DENIS O'REILLY AGAINST STUFF
Case Number: 2772
Council Meeting: APRIL 2017
Verdict: Not Upheld
This complaint arises from events that occurred after the tragic fatal shootings at two mosques in Christchurch.Following those events there was a significant amount of publicity of well-known gangs having a high-visibility presence at cordons and vigils associated with the tragic events.Denis O’Reilly, a life member of the Black Power gang, takes issue with an opinion piece published by Mike Yardley inThe Press on 26 March 2019.The effect of this opinion piece is to state that, while he accepts the genuineness of the empathy, sorrow and grief expressed by the gangs, their overall criminality has not changed.
 The piece is clearly headed ‘Opinion’.The author questioned whether it was incongruous for the perpetrators of what he described as “so much everyday evil” to down tools for “touchy-feely time-out”.He considers the TV media in particular have fawned over gangs gathering outside mosques to perform haka and pay their respects and offer protection.He goes on to say that despite these expressions, we should not delude ourselves into thinking that gangland was suddenly converting “into a pack of peaceniks”.He notes, and gives statistics for, the disproportionate number of firearms charges faced by gang members.The author goes on to say that, if the gangs wish society to believe they are renouncing violence and organised crime, a first step would be surrendering their arsenal of firearms.The particular passage complained of by Mr O’Reilly states:
The tanks need to be turned on the gangs. They are the ones who terrorise and corrode our communities on a daily basis, unleashing their violence, trading on fear and intimidation, committing crime at will, peddling their drugs and destroying lives, while armed to the teeth.
 Mr O’Reilly complains that the terminology “The tanks need to be turned on the gangs” is hate speech.In his complaint, he asked rhetorically:
I'm a gang member.Is this man saying that a tank barrel should be aimed at me and mine?My children, grandchildren and great-grandchildren in the line of fire?Are they acceptable collateral damage?
 He goes on to say that the time has come to stand up against this hate speech.He complains that the Council principles of Accuracy, Fairness and Balance, Comment and Fact, and Discrimination and Diversity have all been breached.
 The editor points out that the column is clearly labelled ‘Opinion’, and that the views expressed are those of the author.She points out that Mr O’Reilly fails to be specific in his claim of “hate speech”, nor is she specific in relation to the alleged breaches of the principles.She further points out that the opinion piece was followed up by a feature-length article by Carmen Parahi and Florence Kerr examining some of the points made in the column about the ownership of guns by gang members.Both Mr O’Reilly and another leader of the gang world were interviewed for the feature, and in it they both said that the gangs had some guns, some illegal, and neither would concede the gangs should hand those weapons in after the Christchurch shootings.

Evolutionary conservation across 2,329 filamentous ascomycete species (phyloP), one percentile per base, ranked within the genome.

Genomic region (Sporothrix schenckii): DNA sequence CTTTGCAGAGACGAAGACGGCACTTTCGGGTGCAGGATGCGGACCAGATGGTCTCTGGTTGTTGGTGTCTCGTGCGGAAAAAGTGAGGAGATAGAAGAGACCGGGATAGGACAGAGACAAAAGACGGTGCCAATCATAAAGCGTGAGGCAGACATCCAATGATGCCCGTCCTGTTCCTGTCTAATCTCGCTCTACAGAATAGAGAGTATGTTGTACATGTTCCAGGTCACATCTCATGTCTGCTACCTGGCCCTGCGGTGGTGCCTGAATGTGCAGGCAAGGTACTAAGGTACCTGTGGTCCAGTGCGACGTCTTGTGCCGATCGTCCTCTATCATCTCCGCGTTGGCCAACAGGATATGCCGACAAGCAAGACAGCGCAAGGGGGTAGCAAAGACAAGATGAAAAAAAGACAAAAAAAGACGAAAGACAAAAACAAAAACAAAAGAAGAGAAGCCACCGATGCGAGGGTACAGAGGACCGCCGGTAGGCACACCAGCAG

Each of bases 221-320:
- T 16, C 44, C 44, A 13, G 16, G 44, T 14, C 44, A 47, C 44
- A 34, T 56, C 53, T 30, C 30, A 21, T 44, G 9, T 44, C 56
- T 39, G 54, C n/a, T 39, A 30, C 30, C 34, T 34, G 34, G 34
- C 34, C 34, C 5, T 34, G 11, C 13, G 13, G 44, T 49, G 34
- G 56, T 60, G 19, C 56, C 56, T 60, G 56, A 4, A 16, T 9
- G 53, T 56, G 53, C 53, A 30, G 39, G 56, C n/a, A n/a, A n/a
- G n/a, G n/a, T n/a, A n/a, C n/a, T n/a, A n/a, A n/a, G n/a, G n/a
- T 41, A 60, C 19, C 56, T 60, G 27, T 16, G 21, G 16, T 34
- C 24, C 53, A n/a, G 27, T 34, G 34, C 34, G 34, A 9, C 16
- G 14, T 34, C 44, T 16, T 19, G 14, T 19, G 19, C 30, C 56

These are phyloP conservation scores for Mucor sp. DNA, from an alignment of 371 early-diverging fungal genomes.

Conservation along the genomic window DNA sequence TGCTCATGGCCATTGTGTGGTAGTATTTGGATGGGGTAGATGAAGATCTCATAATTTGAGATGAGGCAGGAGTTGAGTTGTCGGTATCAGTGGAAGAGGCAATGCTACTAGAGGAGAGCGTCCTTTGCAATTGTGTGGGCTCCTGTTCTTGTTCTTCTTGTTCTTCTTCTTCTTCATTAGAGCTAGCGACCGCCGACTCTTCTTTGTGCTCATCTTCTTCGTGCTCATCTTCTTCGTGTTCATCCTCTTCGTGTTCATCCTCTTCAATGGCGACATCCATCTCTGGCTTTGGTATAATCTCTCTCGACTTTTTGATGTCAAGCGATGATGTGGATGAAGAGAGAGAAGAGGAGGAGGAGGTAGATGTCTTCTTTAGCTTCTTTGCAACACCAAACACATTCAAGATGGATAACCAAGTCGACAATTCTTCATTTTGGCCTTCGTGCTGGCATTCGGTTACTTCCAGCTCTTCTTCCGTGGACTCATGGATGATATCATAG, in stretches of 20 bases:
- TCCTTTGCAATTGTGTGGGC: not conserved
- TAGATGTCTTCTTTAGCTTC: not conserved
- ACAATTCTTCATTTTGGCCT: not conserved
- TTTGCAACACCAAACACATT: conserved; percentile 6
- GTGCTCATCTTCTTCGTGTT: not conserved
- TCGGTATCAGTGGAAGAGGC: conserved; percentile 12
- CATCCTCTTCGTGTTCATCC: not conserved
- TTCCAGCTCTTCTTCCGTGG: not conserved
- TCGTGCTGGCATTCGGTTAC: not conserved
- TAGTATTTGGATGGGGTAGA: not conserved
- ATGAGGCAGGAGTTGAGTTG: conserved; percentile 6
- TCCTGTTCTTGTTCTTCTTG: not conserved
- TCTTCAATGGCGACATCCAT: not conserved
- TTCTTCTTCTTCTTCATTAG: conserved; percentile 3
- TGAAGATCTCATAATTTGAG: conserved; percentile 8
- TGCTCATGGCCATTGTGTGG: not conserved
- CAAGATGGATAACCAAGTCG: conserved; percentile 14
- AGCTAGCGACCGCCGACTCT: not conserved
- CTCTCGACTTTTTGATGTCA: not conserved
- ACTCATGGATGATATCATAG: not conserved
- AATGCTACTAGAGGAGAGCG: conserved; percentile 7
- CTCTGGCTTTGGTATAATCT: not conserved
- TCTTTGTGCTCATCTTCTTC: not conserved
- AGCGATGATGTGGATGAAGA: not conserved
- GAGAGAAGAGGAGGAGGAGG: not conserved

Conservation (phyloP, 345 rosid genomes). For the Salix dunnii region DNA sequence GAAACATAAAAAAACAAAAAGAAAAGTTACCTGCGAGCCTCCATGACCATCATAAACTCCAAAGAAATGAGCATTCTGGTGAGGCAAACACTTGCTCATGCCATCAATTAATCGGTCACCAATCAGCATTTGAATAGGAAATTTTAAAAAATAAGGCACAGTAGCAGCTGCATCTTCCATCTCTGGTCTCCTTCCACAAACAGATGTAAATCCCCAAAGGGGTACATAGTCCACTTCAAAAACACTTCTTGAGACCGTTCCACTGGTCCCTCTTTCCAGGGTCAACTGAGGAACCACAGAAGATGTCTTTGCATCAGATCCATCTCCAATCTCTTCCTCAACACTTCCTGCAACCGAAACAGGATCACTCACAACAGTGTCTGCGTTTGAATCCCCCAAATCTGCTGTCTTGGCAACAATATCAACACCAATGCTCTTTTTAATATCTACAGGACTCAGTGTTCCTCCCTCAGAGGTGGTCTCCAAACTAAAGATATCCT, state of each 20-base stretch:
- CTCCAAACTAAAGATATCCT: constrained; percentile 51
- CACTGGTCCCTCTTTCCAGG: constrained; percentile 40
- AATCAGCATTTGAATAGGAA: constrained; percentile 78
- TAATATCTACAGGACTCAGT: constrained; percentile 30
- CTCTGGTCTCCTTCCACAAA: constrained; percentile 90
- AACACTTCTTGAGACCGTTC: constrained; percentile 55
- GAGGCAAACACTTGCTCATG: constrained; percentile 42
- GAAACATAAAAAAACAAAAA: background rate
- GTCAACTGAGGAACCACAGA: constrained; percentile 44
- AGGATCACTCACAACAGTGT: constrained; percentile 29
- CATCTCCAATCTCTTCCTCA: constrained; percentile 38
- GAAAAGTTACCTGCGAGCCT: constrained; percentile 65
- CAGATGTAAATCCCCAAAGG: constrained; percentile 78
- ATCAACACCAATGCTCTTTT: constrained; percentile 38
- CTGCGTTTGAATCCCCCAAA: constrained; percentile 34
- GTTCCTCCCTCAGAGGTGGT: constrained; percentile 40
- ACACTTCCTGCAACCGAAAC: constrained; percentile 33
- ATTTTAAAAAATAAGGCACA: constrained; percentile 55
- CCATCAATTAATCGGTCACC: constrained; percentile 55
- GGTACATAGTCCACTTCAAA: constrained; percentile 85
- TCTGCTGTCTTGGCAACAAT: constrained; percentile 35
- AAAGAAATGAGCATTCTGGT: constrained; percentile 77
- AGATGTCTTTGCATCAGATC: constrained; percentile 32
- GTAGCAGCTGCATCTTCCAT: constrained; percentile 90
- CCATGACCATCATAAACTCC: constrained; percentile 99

The editor further argues that Mr Yardley’s views are based on facts, and these were accepted by Mr O’Reilly in the follow-up feature.She said the use of the terminology “The tanks need to be turned on the gangs” is clearly a metaphor, and was not being suggested literally.
 She finally states that there is no reference in the column to gender, religion, minority groups, sexual orientation, age, race, colour, or physical or mental disability, so it is impossible to understand what is meant by discrimination and diversity.
 The piece is clearly labelled ‘Opinion’.The Council has said a number of times previously that readers do not have the right to be offended.
 The views put forward by the author are based on facts relating to the disproportionate number of gang members that appear before the courts on firearms charges. While the author accepted the sincerity of gang members in the circumstances, any regular reader or consumer of court news in New Zealand would be well aware that gang members continue to be involved in a wide range of serious crimes, including drugs and crimes of violence. There is a clear factual background for the views expressed in this opinion piece.
 We accept the reference to the tank is not literal, but is a metaphor.In an opinion piece there is nothing objectionable about this.
 This opinion piece is far removed from hate speech.It is an opinion piece, properly based upon facts.The complaint is not upheld.
Media Council members considering this complaint were Sir John Hansen, Liz Brown, Jo Cribb, Jenny Farrell, Ben France-Hudson, Hank Schouten, Marie Shroff, Christina Tay, Tim Watkin and Tracy Watkins.
Craig Cooper took no part in the consideration of this complaint.